We are much better off, I would argue, in the context of an international system, in the context of a partnership of democracies, if we were to, at a later point, through a collaboration of democracies, approach China for trade. We would be in a much better position having, through a vehicle like TPP, set the terms of trade in favour of free democracies.
That is not what the Liberal government wants to do. It wants to pursue a bilateral trade agreement with the People's Republic of China. It is going into that, initially, automatically, with some degree of a disadvantage. If it is to do that, of course it has to take into consideration what the impacts would be for intellectual property protection in this country, for environmental protection, and in terms of labour rights. If Canada is in a trading relationship where there is a country not respecting those things, Canadian business is at a huge disadvantage, never mind the fundamental issues of human rights.
That is a clear instance of dissonance between what the Minister of Foreign Affairs is saying and the realities of the situation in terms of what the minister is actually pursuing with respect to our relationship with China.
I have spoken often in the House about Canada's relationship with Burma. We have a long-standing relationship with Burma. Burma has been a major recipient of Canadian development assistance. Right now, there are very credible reports of ethnic cleansing in the Rakhine area of Burma.
I have asked many questions about this, and specifically I have asked if the Prime Minister would be willing to contact Aung San Suu Kyi and ask directly for a better response to the crisis affecting the Rohingya people.
For a bit of context, Burma has a power-sharing government between a pre-existing military regime, which continues to have a lot of power, and a democratically elected government. There is a tension there. I am not trying to suggest that this is the sort of thing that Aung San Suu Kyi and the elected side of things could unilaterally stop on their own.
At the same time, we need to have strong, clear leadership from the democracy movement in Burma that rallies public support around the protection of religious and ethnic minorities in Burma, in particular around a response to the issues that are affecting the Rohingya people. The Rohingya people should have full citizenship in Burma. Of course, as human beings, they should have their basic rights respected.
I have repeatedly asked the question of whether the government would contact Aung San Suu Kyi directly on this issue. I have asked the Prime Minister that question directly in question period. It was at the last Prime Minister's question period that he did. I do not think it was my question alone that scared him away, but it was the last time, up until now at least, that he answered all the questions, and he did not answer that question.
During committee of the whole, I asked the foreign affairs minister if the Prime Minister would contact Aung San Suu Kyi and raise the issue of the Rohingya. She said she would like to speak for herself, instead of the Prime Minister, and that she had been in touch with various people involved in a study and investigation into these issues through the United Nations. That would be one way for a minister to gather information about the situation in Burma, but that is not the principal vehicle of advocacy. I asked her in a follow-up to that if she had contacted the minister of foreign affairs in Burma to raise these specific issues.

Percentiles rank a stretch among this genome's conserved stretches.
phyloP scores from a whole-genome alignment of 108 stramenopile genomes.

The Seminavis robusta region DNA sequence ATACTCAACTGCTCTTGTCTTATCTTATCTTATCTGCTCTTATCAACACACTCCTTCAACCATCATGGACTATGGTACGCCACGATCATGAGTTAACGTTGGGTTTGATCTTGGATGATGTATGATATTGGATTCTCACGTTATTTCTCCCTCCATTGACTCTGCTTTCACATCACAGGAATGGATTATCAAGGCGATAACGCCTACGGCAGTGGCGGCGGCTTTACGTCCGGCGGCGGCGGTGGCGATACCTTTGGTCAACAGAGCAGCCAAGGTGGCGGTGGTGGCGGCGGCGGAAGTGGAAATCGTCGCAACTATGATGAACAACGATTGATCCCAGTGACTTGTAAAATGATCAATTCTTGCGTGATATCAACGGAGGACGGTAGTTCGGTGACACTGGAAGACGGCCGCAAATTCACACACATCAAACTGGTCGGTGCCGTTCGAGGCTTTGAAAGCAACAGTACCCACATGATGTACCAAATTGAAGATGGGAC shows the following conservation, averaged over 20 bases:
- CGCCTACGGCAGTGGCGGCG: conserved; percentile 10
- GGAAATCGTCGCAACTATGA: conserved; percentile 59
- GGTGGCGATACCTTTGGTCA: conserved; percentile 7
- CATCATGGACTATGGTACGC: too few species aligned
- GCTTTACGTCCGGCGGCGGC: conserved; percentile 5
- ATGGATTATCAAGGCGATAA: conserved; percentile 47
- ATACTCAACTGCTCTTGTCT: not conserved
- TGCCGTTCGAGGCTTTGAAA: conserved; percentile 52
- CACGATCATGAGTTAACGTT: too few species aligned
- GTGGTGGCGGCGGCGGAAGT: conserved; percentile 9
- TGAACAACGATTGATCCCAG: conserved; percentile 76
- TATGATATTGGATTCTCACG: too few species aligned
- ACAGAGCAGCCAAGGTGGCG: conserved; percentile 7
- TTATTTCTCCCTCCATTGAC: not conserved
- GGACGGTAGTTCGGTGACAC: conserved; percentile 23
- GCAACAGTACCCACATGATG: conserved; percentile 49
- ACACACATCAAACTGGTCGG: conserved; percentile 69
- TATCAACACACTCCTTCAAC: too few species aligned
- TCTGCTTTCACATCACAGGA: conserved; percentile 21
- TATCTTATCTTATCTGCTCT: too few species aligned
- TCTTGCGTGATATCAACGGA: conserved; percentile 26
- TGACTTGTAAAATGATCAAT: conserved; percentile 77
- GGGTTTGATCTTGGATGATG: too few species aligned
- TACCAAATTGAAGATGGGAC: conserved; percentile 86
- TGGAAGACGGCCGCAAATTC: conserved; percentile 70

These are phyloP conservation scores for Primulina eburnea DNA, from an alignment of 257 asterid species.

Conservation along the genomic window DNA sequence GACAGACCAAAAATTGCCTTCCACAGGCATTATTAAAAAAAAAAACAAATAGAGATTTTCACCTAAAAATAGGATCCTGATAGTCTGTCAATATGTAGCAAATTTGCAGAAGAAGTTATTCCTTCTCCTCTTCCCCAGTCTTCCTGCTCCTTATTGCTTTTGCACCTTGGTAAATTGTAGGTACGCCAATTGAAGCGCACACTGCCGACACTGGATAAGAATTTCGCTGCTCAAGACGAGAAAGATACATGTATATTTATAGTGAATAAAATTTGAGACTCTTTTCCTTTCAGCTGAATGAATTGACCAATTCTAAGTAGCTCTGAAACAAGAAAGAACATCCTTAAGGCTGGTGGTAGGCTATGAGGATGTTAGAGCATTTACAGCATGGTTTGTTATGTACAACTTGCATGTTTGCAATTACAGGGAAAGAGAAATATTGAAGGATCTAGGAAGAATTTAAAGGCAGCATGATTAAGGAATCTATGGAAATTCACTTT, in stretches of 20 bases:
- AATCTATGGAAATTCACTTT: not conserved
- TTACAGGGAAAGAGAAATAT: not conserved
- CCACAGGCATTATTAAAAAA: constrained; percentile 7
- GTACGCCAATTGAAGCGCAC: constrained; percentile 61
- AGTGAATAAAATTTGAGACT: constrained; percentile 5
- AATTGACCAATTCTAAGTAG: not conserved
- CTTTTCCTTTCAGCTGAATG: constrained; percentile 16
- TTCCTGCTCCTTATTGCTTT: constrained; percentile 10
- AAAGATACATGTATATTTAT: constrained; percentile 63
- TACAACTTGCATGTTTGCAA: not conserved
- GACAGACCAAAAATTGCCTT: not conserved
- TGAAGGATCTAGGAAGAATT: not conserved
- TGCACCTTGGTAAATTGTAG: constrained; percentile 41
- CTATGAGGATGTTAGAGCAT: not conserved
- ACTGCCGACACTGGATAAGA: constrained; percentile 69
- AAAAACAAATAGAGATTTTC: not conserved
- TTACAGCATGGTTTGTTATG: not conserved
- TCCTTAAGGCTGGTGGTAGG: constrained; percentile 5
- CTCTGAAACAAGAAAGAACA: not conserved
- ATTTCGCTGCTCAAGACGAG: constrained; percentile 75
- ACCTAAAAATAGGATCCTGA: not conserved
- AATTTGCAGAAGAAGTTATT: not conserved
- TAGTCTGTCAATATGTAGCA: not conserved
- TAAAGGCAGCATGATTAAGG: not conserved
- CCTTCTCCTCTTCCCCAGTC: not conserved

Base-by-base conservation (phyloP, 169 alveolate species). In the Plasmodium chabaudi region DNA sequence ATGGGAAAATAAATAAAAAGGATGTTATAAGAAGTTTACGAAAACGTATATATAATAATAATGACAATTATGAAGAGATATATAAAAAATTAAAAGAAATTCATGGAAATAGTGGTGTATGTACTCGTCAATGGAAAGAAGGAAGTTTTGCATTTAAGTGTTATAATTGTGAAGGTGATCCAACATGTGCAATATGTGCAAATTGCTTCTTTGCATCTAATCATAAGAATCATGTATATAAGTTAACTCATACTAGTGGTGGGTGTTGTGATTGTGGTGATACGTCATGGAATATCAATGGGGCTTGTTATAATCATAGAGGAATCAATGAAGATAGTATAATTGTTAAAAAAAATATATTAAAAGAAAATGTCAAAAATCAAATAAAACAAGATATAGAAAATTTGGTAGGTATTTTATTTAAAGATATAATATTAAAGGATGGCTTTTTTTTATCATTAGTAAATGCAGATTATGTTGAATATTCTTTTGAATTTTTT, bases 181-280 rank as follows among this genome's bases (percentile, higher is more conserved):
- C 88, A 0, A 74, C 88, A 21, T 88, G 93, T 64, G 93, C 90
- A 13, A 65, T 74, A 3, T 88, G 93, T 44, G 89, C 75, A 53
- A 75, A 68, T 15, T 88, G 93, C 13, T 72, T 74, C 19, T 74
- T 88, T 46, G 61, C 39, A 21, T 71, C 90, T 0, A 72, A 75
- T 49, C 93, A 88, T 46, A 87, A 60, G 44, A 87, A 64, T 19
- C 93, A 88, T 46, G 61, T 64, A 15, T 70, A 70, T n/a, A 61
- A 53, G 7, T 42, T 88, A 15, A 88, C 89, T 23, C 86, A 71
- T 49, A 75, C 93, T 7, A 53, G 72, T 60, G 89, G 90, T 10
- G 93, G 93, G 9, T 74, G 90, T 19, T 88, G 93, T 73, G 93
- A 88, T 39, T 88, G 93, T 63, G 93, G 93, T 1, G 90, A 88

It is well established by now that the government members do not really feel obliged to answer the questions that are asked of them, either in question period, question and comments, or committee of the whole. That is a point that is well established. However, what is actually particularly revealing are the kinds of questions they do not want to answer.
When we ask them to speak clearly and specifically about human rights issues, and ask them if they will take a simple step to contact their counterpart in a country where, very likely, there is ethnic cleansing going on, and raise the issue of ethnic cleansing, a government that is committed to international institutions, to international human rights, to the protection of the rights of linguistic, religious, and ethnic minorities, as the minister talked about, would not have a problem picking up the phone and raising these issues of fundamental human rights. It is not difficult. It is not particularly time consuming to have that conversation, not just with impartial experts. Those conversations are important of course to gather information, but they should have those conversations directly with counterparts in those countries that are affected.
On the issue of Burma, clearly, we have seen that the government has probably not done it, but we would not actually know if they had done it because they have not been able or willing to answer very simple questions about that human rights issue.
It is important to emphasize this point of course because Aung San Suu Kyi is in Canada this week. Let us emphasize clearly that a government that was generally concerned about principles of foreign policy, human rights, the rule of law, human dignity, and the Universal Declaration of Human Rights, would take this opportunity to raise the issue of minorities, including the situation of the Rohingya in Burma.
Burma's official name used by the government is Myanmar, but Burma has always been the name used by the democracy movement. When I asked the Prime Minister this question, he initially said Burma in response to my question, but then corrected himself to say Myanmar. That is notable as well. Of course, there may be some official context in which it is appropriate to use the name Myanmar, but generally speaking, the words we use for countries also send a powerful message about whether we are aligning ourselves with the democracy movement, and with religious and ethnic minorities, or whether we are aligning ourselves with the existing political parties that are in play in a country.